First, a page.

Jin Soon Choi on Men Getting MAN-icured
The first time I went to the salon to get a manicure at age 17, I was incredibly nervous and uncomfortable. I felt as though I didn't belong there, that a nail salon was a place only for women. Men don't do these things, at least that's the social stigma that's ingrained in men at a young age. I was afraid to be judged and I had no idea what to do or expect when I got there. In the end, no one cared, everyone was incredibly friendly, I enjoyed it, and I even came out with a small sense of accomplishment. Since then society and gender norms have definitely progressed, but how much?
I went to nail expert Jin Soon Choi to get the low down on men getting Man-icured. Jin is arguably the best and most famous manicurist in the world. Not only did the New York Times crown her the nail "guru," but anyone who comes across her immediately says she is one of their favorite people. Her resume reads like a phone book, with endless celebrities, designers and magazines demanding her services. She owns four spas in New York City and has her own line of high end nail polish sold in places like Barneys, Saks Fifth Ave, Space NK and Net-A-Porter. She has also been the proud nail sponsor for the past two years of a great organization and charity called Polished Man. A call to action for men to paint one of their nails and raise awareness about violence against children.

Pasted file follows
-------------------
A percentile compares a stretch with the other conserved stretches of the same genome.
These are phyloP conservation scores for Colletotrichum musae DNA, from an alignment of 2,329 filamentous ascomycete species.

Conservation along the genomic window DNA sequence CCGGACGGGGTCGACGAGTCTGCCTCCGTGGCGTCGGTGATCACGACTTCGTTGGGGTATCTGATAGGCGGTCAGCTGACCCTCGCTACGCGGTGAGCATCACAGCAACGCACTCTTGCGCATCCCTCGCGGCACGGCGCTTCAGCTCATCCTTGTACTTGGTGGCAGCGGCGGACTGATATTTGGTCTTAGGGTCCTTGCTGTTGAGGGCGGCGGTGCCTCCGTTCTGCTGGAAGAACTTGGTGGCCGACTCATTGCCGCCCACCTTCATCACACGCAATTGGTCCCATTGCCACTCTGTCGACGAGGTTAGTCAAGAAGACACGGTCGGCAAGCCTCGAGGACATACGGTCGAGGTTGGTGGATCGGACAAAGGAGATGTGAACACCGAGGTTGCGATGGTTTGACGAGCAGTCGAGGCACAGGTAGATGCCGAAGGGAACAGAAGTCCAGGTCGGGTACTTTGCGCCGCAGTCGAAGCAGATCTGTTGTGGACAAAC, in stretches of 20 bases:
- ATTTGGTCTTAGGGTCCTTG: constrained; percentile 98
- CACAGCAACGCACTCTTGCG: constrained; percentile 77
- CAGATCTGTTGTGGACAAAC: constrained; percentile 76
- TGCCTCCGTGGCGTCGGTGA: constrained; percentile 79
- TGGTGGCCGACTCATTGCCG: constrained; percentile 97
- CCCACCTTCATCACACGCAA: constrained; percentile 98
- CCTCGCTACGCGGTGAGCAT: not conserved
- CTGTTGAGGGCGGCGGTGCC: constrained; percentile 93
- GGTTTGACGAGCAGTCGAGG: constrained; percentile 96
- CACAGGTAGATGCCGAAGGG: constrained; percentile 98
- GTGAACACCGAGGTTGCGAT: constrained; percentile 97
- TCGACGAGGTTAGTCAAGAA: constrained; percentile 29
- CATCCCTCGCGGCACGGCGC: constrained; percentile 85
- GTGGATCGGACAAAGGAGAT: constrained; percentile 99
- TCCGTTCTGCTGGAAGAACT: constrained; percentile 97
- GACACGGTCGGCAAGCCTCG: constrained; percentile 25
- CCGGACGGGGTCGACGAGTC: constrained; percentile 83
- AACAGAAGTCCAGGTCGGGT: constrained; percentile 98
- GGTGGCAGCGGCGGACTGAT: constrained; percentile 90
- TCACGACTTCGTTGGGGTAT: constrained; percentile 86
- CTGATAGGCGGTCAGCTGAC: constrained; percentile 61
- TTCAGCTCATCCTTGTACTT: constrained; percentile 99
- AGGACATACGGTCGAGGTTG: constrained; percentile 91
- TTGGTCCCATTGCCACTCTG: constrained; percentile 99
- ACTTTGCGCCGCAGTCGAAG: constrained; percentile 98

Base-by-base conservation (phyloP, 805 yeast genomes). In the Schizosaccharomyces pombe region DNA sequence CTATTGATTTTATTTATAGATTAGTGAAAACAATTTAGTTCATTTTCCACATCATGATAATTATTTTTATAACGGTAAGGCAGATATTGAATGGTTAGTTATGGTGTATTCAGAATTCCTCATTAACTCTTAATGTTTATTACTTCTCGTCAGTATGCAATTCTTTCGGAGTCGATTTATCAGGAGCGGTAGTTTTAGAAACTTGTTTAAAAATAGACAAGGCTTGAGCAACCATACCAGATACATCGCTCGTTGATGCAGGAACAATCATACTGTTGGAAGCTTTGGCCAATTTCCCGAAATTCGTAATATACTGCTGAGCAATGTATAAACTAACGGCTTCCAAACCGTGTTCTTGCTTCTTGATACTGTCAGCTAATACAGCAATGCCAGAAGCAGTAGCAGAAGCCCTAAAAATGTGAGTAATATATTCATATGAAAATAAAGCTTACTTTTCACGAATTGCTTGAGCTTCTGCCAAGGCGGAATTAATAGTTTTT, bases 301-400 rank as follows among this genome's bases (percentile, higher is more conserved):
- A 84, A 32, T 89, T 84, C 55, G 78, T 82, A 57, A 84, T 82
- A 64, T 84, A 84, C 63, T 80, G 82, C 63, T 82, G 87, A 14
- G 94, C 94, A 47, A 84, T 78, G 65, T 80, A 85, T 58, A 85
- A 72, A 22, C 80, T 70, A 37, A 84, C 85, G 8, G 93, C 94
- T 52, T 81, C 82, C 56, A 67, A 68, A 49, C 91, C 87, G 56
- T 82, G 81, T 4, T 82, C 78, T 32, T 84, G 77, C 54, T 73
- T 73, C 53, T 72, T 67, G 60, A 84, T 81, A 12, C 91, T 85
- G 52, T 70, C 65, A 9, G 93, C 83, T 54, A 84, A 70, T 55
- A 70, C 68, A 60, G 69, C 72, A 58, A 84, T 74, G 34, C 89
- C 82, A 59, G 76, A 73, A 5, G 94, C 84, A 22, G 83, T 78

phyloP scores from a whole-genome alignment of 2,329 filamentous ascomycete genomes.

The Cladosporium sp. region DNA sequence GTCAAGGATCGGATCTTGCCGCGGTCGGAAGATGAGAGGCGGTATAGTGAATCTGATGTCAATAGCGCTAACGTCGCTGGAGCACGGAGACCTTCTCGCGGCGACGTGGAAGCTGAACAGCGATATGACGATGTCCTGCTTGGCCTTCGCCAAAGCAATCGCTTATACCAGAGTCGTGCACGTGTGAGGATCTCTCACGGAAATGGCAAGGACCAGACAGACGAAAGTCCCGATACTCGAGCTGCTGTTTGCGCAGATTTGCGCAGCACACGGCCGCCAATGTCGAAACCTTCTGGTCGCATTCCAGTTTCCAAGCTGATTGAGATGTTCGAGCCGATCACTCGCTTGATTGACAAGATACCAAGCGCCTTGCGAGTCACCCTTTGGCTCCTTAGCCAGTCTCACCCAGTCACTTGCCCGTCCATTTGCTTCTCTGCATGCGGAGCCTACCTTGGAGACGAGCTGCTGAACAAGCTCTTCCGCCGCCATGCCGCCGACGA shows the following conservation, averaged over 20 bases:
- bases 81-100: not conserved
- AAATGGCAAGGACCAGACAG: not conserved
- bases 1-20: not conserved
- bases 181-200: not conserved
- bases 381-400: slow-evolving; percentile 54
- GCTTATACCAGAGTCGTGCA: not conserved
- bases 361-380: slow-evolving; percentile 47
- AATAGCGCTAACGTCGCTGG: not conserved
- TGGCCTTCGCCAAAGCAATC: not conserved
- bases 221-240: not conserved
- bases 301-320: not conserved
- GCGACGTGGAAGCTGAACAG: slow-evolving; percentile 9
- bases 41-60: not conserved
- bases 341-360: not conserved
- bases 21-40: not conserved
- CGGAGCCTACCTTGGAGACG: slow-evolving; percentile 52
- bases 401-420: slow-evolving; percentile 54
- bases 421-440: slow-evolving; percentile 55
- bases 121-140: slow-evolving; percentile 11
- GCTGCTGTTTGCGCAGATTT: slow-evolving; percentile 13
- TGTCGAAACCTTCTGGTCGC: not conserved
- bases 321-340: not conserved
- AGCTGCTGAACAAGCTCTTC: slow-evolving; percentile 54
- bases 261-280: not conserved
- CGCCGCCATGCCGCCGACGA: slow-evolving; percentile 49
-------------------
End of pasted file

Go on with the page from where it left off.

Here's what Jin had to say about the MAN-icure
Has there been an increase in men getting manicures and pedicures since opening your first spa?
"Yes, there is definitely an increase since opening my first spa in 1999. I see more couples at my spas, both straight and gay. I also see fathers and daughters coming in together to get manis & pedis - that's the cutest! My spas are known for their variety of treatments that focus on natural ingredients and relaxation, which I think is why men like to come to my spa. It's more about the experience, the scrubbing, the massage and everything else, it's not just about getting your nails painted quickly."
What are your thoughts on men wearing nail polish?
"I think it's great, why not? Everyone is equal now and it's fun. Yesterday I saw a young boy wearing bright red nail polish. He pulled it off quite well, but not everyone can. Most men use black or very dark colors if they paint their nails. I think nail art would be a really interesting trend for men. I haven't seen many men getting this yet; only a few, but negative space nail art with solid lines or shapes on clean nails is something that's really cool. It's almost like tattoos on your fingernails."
For men who have never been to a nail salon and are curious, do you have any advice or suggestions for first-timers?
"Don't be afraid - just enjoy it! There's also no need to do any prepping before going to the salon. You know how some people like to clean the house before the house cleaner arrives, it's not necessary! Just make sure your feet aren't too stinky!"
Many brands are exploring men focused beauty care. If you were to release a men's hand & nail care line, what would the difference be? Or are all hands created equal?
"I think it's great that companies are exploring men's beauty and care lines. For hands and nail care it would be the same; all hands & feet are created equal. It all depends on how well you take care of them. Men usually have rougher and drier skin & cuticles, because they generally don't take care of their skin as well as women do, so I would probably focus on hand lotions and grooming tools."